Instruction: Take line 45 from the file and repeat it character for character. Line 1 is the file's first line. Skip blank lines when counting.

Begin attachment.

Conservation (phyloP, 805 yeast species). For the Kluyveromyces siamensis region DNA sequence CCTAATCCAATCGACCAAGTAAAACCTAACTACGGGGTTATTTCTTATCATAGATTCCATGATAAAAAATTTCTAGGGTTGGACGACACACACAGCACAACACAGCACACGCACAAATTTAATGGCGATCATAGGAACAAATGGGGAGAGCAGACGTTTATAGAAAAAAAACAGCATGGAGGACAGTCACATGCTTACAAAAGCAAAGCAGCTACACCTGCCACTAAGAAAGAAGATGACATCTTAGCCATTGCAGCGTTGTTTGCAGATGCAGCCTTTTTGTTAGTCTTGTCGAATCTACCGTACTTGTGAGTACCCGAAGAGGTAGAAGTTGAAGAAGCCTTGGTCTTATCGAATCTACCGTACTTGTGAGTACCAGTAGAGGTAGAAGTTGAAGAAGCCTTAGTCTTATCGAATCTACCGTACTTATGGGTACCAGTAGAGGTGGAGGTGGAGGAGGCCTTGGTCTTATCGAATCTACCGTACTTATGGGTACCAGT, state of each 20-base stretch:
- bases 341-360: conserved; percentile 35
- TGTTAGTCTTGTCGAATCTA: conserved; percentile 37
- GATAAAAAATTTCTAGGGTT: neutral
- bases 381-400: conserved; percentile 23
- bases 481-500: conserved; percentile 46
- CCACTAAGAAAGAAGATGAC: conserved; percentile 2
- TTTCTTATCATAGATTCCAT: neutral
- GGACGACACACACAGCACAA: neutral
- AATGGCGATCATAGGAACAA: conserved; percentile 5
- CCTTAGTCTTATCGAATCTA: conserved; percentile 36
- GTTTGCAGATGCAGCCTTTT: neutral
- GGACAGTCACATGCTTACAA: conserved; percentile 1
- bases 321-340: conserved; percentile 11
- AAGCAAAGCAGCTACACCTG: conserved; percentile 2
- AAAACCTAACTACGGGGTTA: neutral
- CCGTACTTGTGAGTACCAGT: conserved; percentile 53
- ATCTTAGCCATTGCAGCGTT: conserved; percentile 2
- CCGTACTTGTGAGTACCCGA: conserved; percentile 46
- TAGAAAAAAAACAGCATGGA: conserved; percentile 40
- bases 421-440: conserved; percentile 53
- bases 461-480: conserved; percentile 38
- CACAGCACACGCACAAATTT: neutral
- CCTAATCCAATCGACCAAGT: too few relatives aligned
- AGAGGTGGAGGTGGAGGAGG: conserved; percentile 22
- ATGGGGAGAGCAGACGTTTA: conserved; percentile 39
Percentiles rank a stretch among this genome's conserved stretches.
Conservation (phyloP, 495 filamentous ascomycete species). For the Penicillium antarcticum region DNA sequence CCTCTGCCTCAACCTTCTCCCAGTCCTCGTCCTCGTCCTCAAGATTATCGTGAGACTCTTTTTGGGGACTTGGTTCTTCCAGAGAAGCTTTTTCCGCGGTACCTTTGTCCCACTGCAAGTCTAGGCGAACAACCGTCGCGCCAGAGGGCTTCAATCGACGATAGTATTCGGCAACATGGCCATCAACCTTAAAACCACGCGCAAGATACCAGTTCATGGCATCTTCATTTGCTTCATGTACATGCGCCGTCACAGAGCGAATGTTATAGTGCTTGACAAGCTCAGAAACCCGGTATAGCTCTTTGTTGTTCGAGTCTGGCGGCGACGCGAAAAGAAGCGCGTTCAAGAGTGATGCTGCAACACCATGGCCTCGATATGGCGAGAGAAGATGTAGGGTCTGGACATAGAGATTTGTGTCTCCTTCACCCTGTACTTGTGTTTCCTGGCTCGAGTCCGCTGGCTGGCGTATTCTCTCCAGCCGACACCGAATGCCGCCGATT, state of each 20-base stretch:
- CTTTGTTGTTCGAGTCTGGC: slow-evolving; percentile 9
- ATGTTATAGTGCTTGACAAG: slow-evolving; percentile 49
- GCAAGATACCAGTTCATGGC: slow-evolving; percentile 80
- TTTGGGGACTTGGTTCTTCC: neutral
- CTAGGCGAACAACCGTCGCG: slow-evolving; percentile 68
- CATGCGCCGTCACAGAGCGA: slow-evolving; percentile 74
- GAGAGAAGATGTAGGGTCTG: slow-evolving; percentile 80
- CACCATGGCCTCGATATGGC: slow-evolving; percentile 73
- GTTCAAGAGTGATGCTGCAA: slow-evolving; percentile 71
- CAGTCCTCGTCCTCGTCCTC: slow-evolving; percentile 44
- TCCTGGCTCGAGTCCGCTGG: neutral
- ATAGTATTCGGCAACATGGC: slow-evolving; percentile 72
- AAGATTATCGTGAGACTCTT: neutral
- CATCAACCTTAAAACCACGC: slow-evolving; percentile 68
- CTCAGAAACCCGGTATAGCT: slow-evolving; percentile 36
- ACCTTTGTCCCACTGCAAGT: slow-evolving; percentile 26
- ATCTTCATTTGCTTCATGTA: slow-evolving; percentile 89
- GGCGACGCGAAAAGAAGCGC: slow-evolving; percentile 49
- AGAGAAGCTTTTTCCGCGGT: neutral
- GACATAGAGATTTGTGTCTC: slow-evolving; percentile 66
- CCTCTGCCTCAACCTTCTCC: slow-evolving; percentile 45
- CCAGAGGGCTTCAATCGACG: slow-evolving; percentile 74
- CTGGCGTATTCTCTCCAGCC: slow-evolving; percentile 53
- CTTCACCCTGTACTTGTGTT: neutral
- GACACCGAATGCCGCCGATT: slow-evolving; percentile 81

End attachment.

- ATCTTCATTTGCTTCATGTA: slow-evolving; percentile 89